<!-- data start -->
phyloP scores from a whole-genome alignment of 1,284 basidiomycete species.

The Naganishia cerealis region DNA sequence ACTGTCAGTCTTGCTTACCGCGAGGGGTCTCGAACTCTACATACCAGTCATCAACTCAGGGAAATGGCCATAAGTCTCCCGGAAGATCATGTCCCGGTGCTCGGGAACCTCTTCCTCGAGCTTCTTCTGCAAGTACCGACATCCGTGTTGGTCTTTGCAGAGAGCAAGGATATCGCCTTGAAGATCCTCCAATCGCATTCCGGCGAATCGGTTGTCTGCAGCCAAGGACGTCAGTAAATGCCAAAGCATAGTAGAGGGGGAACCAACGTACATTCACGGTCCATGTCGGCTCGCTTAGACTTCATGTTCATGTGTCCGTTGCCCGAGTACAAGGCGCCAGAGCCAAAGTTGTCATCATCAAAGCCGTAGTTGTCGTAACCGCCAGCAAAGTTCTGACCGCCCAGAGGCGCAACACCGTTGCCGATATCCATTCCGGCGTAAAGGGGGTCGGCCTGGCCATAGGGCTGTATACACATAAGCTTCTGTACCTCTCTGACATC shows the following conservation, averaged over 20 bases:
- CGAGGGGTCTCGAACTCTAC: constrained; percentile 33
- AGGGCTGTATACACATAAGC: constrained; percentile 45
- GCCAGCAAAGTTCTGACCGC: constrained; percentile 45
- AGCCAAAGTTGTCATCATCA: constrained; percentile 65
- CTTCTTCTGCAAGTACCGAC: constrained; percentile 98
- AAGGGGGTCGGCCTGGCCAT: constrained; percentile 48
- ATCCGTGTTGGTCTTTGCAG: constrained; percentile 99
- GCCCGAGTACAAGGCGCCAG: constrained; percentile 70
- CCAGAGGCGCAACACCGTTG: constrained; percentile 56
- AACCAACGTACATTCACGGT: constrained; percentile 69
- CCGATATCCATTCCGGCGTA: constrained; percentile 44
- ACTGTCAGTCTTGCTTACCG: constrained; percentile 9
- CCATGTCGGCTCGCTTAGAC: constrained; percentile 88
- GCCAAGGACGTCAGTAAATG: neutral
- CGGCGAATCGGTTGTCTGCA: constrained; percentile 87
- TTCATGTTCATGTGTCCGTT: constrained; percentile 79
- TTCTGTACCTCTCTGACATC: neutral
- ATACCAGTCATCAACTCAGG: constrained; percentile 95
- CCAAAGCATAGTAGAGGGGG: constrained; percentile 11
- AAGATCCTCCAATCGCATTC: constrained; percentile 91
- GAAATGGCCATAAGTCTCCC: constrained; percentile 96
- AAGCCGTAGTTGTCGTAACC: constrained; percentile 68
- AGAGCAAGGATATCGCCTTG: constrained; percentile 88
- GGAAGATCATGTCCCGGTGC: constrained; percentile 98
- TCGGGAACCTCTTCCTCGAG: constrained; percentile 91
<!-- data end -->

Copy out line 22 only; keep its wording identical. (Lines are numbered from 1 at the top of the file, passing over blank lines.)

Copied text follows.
- AAGATCCTCCAATCGCATTC: constrained; percentile 91